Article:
News from Wark Farm September 2020
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I’m sitting outside writing this, on a warm September evening, with the robins singing of the shortening days. As a rarity there is a complete absence of wind and the soft air is speckled with insects. I'm looking across the farm to the Belties, cows and calves, grazing in the wild flower meadows, performing their seasonal task of eating down the summers growth now that flowers have passed and seeds have dropped. Over the top of the cows, a hare cuts a straight line through the bright green of a recently harvested silage field. Another season and another year passing. A reflective scene and a reflective mood.
It’s 15 years at the end of this month since we formally began to farm organically here at Wark, meaning that we both work with the farms natural biological systems to produce our harvest and also are independently audited to see that our systems are robust and accountable to internationally agreed standards of biological farming. Fifteen years has been a reasonable chunk of my working life, it’s the productive lifespan of some of our older cows, it’s 2-3 crop rotations for most of our fields. It’s the time it’s taken for orchids to appear by themselves next to the ‘new’ pond and and for the initial eight Belties to grow to a herd of 100. It’s the time it’s taken for the soil biology to stop juddering after the withdrawal of artificial nitrogen and for weed populations to balance after ceasing the use of herbicides. It’s well over 150 Wark Farm open days where the farm tangibly intersects with your lives.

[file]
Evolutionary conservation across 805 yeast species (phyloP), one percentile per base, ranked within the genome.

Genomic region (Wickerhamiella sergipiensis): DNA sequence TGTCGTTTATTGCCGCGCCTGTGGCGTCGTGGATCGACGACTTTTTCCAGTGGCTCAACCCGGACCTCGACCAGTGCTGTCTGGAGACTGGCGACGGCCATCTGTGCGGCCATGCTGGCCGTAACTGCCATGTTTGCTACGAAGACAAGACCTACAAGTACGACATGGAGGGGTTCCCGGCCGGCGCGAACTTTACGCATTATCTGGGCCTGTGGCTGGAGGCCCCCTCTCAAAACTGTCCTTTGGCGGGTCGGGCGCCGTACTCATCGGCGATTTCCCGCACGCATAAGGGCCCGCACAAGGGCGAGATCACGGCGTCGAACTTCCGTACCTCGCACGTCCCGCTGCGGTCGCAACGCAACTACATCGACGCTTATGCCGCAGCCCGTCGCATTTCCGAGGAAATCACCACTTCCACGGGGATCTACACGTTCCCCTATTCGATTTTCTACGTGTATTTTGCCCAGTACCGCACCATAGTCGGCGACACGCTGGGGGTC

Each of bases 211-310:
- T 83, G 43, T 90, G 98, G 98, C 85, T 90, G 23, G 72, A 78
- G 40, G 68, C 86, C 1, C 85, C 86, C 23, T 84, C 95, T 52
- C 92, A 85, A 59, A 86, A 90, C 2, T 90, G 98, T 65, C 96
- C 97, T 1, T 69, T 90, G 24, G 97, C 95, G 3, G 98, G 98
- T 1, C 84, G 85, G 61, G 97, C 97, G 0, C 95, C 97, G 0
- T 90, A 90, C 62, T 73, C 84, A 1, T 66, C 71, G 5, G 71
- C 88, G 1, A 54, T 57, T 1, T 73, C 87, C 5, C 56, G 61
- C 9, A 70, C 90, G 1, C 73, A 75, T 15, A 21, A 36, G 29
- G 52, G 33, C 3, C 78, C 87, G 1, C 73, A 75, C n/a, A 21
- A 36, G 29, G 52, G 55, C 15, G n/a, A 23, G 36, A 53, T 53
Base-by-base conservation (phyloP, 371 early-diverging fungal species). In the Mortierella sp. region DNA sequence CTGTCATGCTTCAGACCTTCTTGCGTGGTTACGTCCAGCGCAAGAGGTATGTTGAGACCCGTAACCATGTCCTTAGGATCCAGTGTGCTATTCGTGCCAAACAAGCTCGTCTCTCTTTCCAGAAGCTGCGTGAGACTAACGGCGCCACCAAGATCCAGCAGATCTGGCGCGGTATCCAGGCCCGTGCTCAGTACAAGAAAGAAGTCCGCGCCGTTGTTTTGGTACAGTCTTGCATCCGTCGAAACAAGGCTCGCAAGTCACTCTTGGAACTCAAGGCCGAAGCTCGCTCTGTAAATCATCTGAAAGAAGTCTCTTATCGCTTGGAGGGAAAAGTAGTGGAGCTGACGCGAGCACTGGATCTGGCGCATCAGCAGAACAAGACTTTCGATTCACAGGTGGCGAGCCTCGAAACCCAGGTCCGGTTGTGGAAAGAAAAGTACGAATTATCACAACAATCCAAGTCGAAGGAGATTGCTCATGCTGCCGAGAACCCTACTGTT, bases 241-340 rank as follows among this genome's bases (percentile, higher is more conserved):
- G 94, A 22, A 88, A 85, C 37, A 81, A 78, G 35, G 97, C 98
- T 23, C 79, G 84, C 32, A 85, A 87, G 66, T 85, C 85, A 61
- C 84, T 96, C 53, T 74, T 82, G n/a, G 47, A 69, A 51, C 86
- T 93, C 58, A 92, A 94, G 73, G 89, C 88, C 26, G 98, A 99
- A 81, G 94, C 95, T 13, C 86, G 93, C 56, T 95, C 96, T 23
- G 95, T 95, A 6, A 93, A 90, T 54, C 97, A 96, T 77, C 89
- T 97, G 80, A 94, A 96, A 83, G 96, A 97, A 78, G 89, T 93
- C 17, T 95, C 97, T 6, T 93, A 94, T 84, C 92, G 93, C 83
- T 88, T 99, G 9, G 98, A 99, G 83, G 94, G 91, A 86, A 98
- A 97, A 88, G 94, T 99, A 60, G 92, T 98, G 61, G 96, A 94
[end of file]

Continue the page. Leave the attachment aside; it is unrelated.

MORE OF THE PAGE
There’s been plenty of mud, blood and tears over those years, along with a plethora of mistakes and a good selection of ideas tried and abandoned. And it’s long enough to take us close the to edge, physically, mentally and financially more than once. But it is deeply nourishing to look across the farm on a night like this, to feel the pulse of the place. To see biologically active land, going round the seasons and years. To sense biological regeneration rather than exploitation. A substantially self-sustaining system putting food on many tables and alive with wildlife. I had little sense of what all that meant 17 years ago when the idea first occurred to me that farming organically here might be a good idea. A decade and a half later and it’s still very much a work in progress. But I am glad we went with that hunch.
Our September ordering form is now open to book your orders. The link can be found below.Link to order
Our open days this month are a week later than 'normal', normal being a scarce commodity this year. The abattoir we have been using for processing our lambs this year closed for two weeks as a result of an increase in Covid cases in the town (Grantown-on-Spey). This following the abattoir that we normally use ceasing to process lambs at the start of lockdown (Inverurie). We have therefore delayed our dates by a week in hopes that we will have lamb available for cutting at the end of next week. Unfortunately this means we won't have product available for collection at Banchory Farmers market this weekend. We will be open at the farm for collection on Sunday 27th September (11:00 - 2:00) and deliveries will be heading out on Monday 28th. Apologies for the change.
This month we have available the full selection of our Belted Galloway Beef and fingers crossed - though it's still not guaranteed - our normal range of Hebridean lamb. We do though have some good looking wild red deer venison ready to cut for the full range of venison options this month. Bacon is on the list as usual and of course there are pies a plenty.
As ever get in touch if you have any queries and thanks for your ongoing support in these unpredictable times.
Laurel & Sabrina